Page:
For all of the hype about blogs and citizens' media, the PR community still has a long way to go before we can say that we've learned the bare minimum to stay afloat in these new waters.
The good news is that interest in these subjects has skyrocketed. Attendance at industry events on blogging, podcasting, and RSS has been very strong this fall. The bad news is that we're stuck in the pen-and-paper stage. It's critical that the PR industry - particularly firms - start mobilizing and training its communicators to work hands-on in this new world. It's time for us to go the distance.
While hard data doesn't exist, anecdotally, the number of PR pros subscribing to RSS feeds is probably in the single-digit percentile. And while the number of PR bloggers globally has swelled into the hundreds, we're still a minority. In other words, very few people in our industry have decided to venture into the jungle to learn, the way Jane Goodall did. We're still stuck in our car at Lion Country Safari.
My conviction here is not just a byproduct of my own passion for citizen's media or even of my blog, micropersuasion.com. Rather, it's reinforced by listening to leading thinkers from both the worlds of PR and technology.
Take AlwaysOn's Tony Perkins, journalist and new media pioneer, for example. He recently told me that the PR community has 75% of the skills needed to survive in a world where everyone is considered a "journalist." He says, and I concur, that we need to start executing on this now. We need to put our knowledge into action by jumping into the pool - what he calls the last 25%.
Tony's opinions are very consistent with what Andrew Bernstein from Cymfony is seeing. Cymfony is capitalizing on the growth of consumer-generated media. Companies are turning to the vendor to help better understand what consumers are saying about their products, companies, brands, and clients. The problem is, many of them don't know what to actually do with this data. Andrew, like Tony, wants to help the PR community go the distance. But, you see, he can't. That's not his job. It's ours.
This is where the PR agencies and internal corporate communications groups must respond - and do so quickly. We need to actively encourage our clients and our teams to put all of this knowledge into action. We don't need more surveys or seminars. That's paralysis by analysis. We need on-the-job blog training - and fast.
We need to show all PR pros how to read RSS feeds. We need to help them get immersed in writing blog posts so they get a feel for what works and what doesn't. We need to show them how to monitor blog search feeds and then, appropriately, respond. We need to go the distance through immersion.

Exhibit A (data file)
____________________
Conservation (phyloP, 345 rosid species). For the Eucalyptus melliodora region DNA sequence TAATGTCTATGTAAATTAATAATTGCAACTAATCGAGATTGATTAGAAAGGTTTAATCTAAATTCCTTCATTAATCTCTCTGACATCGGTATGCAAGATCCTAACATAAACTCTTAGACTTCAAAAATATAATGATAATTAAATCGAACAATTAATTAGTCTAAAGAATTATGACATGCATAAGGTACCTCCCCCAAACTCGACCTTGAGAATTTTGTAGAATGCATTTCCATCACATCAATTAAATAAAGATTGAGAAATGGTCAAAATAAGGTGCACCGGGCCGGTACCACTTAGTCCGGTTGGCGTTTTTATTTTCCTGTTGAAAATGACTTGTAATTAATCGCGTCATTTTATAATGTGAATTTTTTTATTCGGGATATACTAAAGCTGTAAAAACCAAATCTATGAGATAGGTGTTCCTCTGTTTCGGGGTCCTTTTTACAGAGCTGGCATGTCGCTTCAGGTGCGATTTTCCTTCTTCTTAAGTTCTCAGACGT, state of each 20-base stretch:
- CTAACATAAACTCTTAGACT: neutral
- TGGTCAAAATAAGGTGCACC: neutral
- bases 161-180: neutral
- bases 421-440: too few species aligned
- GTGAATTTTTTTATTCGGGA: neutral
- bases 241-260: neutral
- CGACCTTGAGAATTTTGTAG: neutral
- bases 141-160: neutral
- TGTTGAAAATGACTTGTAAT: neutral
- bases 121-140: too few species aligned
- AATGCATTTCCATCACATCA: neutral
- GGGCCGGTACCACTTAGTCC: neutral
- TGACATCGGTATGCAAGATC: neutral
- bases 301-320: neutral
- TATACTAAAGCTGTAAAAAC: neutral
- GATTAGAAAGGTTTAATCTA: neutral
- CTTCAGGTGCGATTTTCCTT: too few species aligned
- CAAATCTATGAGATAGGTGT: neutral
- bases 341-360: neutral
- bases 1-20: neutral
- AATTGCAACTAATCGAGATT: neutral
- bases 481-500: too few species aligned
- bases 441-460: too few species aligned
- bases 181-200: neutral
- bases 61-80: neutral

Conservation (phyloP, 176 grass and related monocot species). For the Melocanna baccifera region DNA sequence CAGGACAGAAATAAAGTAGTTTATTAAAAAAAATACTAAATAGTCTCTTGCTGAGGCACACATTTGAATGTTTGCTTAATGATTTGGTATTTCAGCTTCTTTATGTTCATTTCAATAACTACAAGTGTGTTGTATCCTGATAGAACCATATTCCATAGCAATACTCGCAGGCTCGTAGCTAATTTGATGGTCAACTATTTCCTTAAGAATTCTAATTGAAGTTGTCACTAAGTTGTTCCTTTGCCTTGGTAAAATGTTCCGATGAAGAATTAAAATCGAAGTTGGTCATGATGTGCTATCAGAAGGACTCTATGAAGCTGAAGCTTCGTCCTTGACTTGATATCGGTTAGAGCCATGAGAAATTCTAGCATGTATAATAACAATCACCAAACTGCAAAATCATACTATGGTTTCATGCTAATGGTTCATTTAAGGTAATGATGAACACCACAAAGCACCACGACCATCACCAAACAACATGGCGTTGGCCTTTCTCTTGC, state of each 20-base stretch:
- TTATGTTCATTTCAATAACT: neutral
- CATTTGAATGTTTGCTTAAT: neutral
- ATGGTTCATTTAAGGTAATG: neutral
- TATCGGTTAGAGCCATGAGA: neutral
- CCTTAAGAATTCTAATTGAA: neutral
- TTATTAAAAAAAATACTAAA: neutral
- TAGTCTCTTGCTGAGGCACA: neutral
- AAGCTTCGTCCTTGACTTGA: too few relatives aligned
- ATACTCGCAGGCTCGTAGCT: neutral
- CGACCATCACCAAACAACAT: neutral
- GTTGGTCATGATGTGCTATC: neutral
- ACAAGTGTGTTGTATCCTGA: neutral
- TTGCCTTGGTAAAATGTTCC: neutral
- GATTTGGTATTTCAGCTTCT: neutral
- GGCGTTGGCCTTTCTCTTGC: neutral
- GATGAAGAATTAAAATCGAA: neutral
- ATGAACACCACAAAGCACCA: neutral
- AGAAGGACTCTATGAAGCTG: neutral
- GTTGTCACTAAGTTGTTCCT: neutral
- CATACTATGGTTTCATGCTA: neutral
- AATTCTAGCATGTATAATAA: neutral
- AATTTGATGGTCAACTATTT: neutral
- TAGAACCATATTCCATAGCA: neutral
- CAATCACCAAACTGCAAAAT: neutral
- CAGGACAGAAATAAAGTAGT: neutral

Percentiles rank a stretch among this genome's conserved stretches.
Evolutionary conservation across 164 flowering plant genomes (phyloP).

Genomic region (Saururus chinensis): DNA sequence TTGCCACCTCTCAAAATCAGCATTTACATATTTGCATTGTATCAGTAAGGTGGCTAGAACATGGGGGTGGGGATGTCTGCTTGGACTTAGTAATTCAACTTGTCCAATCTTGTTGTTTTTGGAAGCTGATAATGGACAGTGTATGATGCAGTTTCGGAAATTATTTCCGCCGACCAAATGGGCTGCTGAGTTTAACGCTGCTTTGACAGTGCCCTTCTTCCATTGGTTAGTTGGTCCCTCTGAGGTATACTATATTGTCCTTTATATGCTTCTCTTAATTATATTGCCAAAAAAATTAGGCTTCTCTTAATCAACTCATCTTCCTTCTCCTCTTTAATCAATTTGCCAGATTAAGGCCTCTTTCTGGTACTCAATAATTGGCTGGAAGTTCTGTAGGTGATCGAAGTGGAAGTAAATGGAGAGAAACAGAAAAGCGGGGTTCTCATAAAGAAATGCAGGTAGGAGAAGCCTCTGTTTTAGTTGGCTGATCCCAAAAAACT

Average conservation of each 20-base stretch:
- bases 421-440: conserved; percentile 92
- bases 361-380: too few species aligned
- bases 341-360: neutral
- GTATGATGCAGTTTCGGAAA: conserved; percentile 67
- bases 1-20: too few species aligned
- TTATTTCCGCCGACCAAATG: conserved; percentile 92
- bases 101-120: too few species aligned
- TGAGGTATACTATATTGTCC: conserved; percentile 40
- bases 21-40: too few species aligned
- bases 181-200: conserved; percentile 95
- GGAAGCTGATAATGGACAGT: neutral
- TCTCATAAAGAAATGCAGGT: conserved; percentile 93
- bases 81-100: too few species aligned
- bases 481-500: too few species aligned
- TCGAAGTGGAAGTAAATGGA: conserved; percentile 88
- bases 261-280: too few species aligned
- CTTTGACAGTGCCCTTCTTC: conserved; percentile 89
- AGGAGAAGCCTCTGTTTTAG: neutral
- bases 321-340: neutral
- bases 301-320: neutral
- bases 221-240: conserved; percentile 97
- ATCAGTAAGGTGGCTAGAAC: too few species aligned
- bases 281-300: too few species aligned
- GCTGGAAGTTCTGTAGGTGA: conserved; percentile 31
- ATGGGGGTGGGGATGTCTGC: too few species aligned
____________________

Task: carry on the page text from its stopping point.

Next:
Here are three ideas I put forth on my blog:
Hands-on workshops. PRSA, Ragan, the IABC, and other organizations need to start running hands-on industry workshops - not just panels with bloggers. Rent hotel meeting rooms that have computers and wi-fi, not pens and pads.
Integration. PR agencies are beefing up the ranks in their interactive divisions, but they often remain in a separate fiefdom. We must have every traditional PR pro thinking about how they might use these tools in their current campaigns. Give blogs, RSS, and podcasts just as much thought as press releases and pitch letters. New media is everyone's job.
Encouragement. There's no easier way to get people learning about social media than by getting your own workers to dabble in it. We need to get more agency heads blogging or podcasting, and we must encourage their teams to do the same.
These ideas are just a start. I have publicly called upon the senior leadership of the top US PR firms to participate in a transparent dialogue on "the last 25%" over on The New PR Wiki (www.thenewpr.com).
This will hopefully identify some best practices and next steps that we all can implement inside our own firms. This is the only way the industry is going to evolve quickly. We need to think participation and indoctrination, not just education. I invite you to join our conversation.
- Steve Rubel is VP at CooperKatz & Company. He runs the firm's Micro Persuasion practice.